Friday, November 13, 2015

Dvar Torah at the Bris

Some years ago we posted a collaborative Dvar Torah involving a Chasam Sofer.  I now combined it with what we've written in  Bris and Limud HaTorah, added a new twist, and used it at Aharon Tzvi ben Harav Moshe's bris.

The Chasam Sofer brings the Medrash that the Bris is on the eighth day because the baby has to see "Matronissa," Shabbos, before getting the kedusha of the Bris.  He asks that the number should be either seven or nine, but not eight.  If  you need 24 hours of Shabbos, it should be nine, because with eight, you will often not have all 24 hours.  If the baby's born Shabbos afternoon, and the Bris is Shabbos morning,  you might only have eight hours of Shabbos.  So clearly, you don't need all 24 hours of Shabbos.

So if you only need part of Shabbos, seven days should suffice, because you'll always have some Shabbos before the Bris.  The answer has to be that if you only would wait seven days, then if the baby is born Shabbos afternoon and you make the Bris Friday, he will have seen the end of Shabbos but not its beginning.  If he's born on Sunday and you make the Bris on Shabbos, he will see the beginning of a Shabbos, but not the end.  It must be that although he does not need 24 hours of Shabbos, he does need both the beginning and the end of Shabbos.

This is a perfect answer, but it cries out for explanation.

As mentioned by Reb Akiva Eiger in the Teshuvos (42,) Bris Millah is the hechsher for learning Torah.  This is in a Tanchuma and in the Ollelos Ephraim and implicit in the Gemara in Nedarim, that both are necessary to the existence of the world.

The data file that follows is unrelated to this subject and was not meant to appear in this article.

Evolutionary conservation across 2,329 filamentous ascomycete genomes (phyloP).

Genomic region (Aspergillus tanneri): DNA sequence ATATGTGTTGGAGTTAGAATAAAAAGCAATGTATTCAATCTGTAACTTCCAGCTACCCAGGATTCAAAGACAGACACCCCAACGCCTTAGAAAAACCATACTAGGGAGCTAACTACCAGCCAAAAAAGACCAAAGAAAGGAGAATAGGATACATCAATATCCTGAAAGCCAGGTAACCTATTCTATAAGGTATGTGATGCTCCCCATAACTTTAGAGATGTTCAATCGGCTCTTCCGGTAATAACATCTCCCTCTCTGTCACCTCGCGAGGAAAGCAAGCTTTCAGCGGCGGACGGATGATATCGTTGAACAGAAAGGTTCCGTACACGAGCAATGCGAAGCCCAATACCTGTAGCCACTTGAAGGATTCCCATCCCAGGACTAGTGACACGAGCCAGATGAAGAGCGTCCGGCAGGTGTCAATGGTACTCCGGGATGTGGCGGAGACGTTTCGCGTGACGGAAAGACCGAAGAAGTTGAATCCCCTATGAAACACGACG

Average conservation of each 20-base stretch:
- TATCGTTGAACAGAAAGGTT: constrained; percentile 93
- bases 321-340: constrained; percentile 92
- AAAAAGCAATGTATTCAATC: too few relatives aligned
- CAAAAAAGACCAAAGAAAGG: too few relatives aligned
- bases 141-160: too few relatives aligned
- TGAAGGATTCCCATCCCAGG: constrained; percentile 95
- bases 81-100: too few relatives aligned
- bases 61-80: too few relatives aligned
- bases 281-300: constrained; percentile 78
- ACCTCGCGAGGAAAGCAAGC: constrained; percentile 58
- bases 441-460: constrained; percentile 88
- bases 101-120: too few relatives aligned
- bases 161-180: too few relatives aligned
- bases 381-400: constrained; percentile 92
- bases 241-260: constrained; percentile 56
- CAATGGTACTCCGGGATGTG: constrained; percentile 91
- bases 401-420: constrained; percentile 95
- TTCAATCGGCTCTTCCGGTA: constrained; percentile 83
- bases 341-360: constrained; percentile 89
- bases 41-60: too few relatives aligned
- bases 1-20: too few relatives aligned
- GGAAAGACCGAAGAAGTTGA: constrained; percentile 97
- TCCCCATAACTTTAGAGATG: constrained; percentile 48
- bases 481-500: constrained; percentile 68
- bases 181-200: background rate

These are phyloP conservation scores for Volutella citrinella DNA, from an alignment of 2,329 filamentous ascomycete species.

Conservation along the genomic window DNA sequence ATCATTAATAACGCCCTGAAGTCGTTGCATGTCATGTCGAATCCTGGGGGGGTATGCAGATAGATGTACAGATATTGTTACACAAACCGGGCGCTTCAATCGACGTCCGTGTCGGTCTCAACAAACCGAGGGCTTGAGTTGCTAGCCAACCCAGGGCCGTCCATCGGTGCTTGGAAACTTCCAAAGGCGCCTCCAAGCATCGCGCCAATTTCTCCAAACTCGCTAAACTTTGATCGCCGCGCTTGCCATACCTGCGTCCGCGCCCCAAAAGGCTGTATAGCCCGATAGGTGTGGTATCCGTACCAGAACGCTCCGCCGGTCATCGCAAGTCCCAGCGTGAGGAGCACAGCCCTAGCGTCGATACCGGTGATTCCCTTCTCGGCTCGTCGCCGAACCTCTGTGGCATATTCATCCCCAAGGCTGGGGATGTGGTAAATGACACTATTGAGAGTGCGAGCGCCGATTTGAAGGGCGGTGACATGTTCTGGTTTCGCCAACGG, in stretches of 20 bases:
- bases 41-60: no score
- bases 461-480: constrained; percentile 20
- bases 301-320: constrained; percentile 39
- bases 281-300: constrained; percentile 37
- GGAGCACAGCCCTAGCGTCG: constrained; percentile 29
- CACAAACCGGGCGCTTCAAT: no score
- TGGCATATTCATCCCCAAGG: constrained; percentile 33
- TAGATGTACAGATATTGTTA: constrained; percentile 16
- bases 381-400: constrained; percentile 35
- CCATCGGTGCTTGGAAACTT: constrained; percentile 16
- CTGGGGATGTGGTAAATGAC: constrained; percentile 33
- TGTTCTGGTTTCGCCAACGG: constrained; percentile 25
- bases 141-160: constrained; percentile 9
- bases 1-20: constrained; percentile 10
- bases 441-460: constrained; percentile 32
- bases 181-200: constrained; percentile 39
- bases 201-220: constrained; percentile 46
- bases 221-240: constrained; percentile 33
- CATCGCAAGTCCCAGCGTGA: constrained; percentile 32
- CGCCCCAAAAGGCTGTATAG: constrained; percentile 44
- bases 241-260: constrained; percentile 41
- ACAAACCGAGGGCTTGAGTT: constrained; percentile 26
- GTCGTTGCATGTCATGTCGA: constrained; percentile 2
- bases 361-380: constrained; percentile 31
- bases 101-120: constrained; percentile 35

There is a machlokes (e.g., Beitzah 15b,) R Eliezer and R Yehoshua how to explain the pesukim that say lachem (for you) and Lashem (for God) by Yomtov.  R Eliezer- either or.  R Yehoshua- half and half.  Rav Elozor says, everyone agrees that on Shavuos you need half and half- it is the day of Mattan Torah!

But why is Mattan Torah mechayeiv half and half?  Adderaba, kulo lashem would be even more appropriate.  It appears that Torah enables a person to take gashmiiyus and make it into ruchniyus.  Only Torah allows us to make this change, to take an inherent conflict and make it harmonize, to resolve the tension between physicality and spirituality.

We find this concept by Milah as well.  Yaakov gave a bracha to Yosef, saying that Klal Yisrael will say Yesimcha Elokim k'Epphraim v'chiMenashe.  Targum Yonasan there says that this is the bracha given by a Bris.  Rav Schwab explains that the idea of Milah is like Mahul, blended, to blend olam hazeh and olam habah and make them into a perfect combination.  Both Ephraim and Menashe.   In fact, when you think about it, it is obvious that the Bris Millah, which is so holy that Eliezer used it in place of a Sefer Torah when he swore an oath, is specifically at the most  gashmiyusdikkeh, animalistic, part of the human body.  Davka there we create the Os Bris Kodesh, because even that part of the body can be a davar shebikdushah.

So we see that both Torah and Milah (which is the machshir for Torah,) enable a person to take gashmiyus and ruchniyus and make them into a perfect combination.  Milah is a charge from the Ribono shel Olam "Be a Malach!  And be a Mentsch!"

With this we go back to the Chasam Sofer.  The beginning of Shabbos means Kiddush, the invocation of mei'ein Olam Haba, the world of pure ruchniyus.  The end of Shabbos means Havdala.  Havdala is not "Goodbye Shabbos."  Havdala is Kiddush on the Sheishes Y'mei Ha'Maaseh.  It is the means of bringing the perfect kedusha of Shabbos into the chulin weekdays.  Every day we say Rishon beShabbos, Sheini beShabbos.....

Only after a child experiences the kedusha of pure ruchniyus, of malachim, and the kedusha of being mekadeish gashmiyus, only after he sees the life of Ephraim and Menasheh, and the idea of chatzi lashem and chatzis lachem, only then can he have the Bris Millah.

Indeed, the Bach says that Aleinu is the bridge between standing in Tefilla and going out to the world- and after the Bris, we all say Aleinu.  This idea of a bridge, a harmonizing of the olam ruchni and the olam gashmi, is the essence of Bris Milah.